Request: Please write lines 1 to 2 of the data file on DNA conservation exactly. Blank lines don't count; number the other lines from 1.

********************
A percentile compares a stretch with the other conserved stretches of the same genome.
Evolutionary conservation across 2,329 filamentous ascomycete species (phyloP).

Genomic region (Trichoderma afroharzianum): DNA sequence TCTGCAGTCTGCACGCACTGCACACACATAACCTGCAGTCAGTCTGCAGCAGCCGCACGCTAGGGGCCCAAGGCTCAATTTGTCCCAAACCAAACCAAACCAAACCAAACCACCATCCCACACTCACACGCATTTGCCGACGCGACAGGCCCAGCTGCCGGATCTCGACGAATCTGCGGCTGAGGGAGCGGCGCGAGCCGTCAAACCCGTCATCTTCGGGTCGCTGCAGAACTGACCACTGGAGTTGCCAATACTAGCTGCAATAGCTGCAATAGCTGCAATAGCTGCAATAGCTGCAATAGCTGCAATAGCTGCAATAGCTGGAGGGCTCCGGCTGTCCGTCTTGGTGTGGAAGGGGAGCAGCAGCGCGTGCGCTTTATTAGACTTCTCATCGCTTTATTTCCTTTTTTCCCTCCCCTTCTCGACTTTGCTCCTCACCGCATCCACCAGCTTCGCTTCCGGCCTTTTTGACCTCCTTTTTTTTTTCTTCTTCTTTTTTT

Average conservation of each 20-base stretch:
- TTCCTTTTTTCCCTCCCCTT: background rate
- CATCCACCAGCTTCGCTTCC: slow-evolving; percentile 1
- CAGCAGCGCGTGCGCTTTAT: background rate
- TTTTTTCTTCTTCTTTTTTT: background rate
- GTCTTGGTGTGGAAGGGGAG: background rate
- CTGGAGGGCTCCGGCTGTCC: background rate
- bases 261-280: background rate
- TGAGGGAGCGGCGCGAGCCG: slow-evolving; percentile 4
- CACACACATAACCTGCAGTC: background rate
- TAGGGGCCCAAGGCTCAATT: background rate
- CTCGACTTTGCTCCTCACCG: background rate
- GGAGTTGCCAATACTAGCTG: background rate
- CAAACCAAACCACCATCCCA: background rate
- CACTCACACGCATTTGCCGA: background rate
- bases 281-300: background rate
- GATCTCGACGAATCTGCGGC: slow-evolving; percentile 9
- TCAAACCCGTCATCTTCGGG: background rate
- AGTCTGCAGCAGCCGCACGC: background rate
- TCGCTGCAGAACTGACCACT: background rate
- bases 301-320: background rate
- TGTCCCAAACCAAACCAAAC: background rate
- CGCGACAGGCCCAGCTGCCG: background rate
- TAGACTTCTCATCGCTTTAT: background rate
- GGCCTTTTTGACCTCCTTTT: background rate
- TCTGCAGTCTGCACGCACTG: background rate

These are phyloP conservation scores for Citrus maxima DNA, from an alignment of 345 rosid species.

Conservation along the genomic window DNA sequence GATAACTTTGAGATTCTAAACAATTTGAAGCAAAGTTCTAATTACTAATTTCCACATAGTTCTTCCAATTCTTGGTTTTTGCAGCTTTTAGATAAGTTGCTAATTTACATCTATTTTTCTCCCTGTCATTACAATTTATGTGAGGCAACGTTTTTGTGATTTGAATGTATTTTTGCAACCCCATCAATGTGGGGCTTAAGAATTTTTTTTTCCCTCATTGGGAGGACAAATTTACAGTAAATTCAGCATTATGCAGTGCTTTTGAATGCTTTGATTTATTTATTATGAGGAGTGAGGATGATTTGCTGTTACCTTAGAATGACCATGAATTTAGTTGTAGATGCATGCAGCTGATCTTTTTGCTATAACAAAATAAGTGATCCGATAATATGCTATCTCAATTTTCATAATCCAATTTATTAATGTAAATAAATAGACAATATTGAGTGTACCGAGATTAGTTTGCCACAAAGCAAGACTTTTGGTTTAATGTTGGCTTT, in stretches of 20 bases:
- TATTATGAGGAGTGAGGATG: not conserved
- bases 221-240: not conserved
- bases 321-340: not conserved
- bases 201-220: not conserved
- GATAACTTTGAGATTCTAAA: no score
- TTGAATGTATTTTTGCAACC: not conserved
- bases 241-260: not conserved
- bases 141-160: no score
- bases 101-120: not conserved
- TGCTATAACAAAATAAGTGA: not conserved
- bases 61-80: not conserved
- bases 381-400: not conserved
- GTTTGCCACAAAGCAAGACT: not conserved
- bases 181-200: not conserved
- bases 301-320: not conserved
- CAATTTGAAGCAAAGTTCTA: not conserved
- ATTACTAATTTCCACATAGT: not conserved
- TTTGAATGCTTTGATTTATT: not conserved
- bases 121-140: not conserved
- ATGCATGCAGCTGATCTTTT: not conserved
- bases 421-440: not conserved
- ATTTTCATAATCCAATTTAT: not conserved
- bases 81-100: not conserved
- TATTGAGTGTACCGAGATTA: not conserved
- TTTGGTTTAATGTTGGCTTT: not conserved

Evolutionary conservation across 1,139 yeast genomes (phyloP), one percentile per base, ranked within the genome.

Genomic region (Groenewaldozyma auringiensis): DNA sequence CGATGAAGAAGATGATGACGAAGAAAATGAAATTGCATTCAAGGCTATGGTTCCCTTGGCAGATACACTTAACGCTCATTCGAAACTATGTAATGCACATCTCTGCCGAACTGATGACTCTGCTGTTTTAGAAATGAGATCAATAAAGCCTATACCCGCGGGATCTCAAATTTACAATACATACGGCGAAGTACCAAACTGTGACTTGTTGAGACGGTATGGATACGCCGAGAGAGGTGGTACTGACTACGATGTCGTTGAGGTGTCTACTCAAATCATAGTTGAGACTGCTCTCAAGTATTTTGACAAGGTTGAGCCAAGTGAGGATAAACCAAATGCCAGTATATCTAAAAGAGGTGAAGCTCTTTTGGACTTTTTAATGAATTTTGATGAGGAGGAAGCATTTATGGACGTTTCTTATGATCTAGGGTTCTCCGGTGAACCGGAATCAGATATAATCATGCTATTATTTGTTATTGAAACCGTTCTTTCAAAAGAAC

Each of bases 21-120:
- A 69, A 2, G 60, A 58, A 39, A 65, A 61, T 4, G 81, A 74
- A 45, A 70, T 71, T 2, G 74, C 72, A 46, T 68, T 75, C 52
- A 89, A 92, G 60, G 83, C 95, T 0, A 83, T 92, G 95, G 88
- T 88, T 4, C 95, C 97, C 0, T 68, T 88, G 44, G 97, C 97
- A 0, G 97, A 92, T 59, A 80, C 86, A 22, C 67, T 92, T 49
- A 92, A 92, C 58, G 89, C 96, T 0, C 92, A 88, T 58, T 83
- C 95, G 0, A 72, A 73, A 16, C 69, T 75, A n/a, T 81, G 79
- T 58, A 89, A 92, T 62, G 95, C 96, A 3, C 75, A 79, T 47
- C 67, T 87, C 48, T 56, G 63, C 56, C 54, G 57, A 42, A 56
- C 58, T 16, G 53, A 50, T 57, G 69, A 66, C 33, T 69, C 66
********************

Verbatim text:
A percentile compares a stretch with the other conserved stretches of the same genome.
Evolutionary conservation across 2,329 filamentous ascomycete species (phyloP).